In a recent study published in PLOS One, researchers surveyed physicians across the United States to ask about their perspectives on unnecessary medical care. These physicians reported that more than 20% of overall medical care was not needed. This included about a quarter of tests, more than a fifth of prescriptions, and more than a 10th of procedures.
Of course, physicians ordered all of this care. When asked why they would do it, knowing it was unnecessary, the most common reason cited (85%) was a fear of being sued for malpractice. Research shows, though, that “defensive medicine,” as this practice known, likely accounts for far less wasted spending than we think. When physicians practice in areas with a lower risk of lawsuits, their overall practice doesn’t change that much. Another study in JAMA Internal Medicine showed that although a lot of care may be ordered in part because of defensive medicine, wasted care ordered only because of fear of lawsuits comprised less than 3% of overall costs.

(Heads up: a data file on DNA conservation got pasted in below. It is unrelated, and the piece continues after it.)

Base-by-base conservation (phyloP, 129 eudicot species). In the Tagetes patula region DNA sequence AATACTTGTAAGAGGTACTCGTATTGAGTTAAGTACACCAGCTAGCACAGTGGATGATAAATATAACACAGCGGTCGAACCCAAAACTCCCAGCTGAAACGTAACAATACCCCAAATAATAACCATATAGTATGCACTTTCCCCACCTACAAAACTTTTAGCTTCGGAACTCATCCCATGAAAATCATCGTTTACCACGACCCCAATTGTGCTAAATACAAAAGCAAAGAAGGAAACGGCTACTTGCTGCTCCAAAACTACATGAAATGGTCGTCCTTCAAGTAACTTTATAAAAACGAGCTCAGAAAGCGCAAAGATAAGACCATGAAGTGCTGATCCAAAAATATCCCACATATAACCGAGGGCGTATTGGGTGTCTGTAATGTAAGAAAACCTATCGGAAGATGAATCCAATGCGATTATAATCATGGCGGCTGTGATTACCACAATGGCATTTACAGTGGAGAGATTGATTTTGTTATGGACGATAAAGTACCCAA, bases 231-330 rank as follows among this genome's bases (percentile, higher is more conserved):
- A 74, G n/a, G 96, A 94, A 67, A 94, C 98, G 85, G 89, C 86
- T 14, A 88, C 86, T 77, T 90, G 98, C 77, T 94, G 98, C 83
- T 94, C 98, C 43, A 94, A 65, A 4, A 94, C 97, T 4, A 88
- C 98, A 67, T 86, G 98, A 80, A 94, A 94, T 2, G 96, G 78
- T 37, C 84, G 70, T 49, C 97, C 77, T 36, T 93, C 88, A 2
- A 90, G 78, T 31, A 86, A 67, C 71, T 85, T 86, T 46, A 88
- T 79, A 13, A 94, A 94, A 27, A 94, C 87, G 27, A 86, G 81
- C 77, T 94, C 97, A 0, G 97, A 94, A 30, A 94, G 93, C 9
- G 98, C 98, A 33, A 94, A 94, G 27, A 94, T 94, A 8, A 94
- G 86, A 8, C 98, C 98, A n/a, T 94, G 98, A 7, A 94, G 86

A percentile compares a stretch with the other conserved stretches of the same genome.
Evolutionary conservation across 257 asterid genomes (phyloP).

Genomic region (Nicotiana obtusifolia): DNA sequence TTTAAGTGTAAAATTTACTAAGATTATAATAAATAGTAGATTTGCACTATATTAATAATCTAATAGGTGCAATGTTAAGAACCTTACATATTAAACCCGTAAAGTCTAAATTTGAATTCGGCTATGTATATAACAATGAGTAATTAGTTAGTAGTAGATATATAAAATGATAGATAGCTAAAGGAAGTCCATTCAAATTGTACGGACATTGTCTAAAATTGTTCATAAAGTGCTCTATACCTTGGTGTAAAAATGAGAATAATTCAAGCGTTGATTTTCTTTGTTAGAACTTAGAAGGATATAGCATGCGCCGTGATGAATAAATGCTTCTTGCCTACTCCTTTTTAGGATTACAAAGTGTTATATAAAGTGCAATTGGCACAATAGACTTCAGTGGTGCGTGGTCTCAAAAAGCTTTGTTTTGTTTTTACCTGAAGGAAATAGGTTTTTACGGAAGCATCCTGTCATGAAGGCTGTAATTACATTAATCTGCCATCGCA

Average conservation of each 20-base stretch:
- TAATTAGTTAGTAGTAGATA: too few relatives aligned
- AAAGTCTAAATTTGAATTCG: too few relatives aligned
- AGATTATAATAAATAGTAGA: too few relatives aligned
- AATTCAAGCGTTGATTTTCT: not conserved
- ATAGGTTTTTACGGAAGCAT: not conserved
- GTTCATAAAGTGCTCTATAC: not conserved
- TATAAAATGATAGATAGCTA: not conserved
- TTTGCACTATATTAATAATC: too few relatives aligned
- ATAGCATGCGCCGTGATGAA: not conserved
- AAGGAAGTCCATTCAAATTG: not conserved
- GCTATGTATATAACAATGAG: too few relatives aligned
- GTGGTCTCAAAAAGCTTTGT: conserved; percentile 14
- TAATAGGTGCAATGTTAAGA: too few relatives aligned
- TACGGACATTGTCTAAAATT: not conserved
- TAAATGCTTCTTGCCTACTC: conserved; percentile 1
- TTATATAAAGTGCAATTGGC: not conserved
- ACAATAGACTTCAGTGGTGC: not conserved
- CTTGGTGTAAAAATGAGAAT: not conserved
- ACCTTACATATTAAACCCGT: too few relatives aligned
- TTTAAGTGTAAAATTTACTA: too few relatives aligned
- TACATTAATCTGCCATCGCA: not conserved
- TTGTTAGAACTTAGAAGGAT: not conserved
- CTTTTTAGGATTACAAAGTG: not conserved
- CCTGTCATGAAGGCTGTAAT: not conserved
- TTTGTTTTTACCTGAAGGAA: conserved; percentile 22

Carroll AE. The High Costs of Unnecessary Care. JAMA. 2017;318(18):1748–1749. doi:10.1001/jama.2017.16193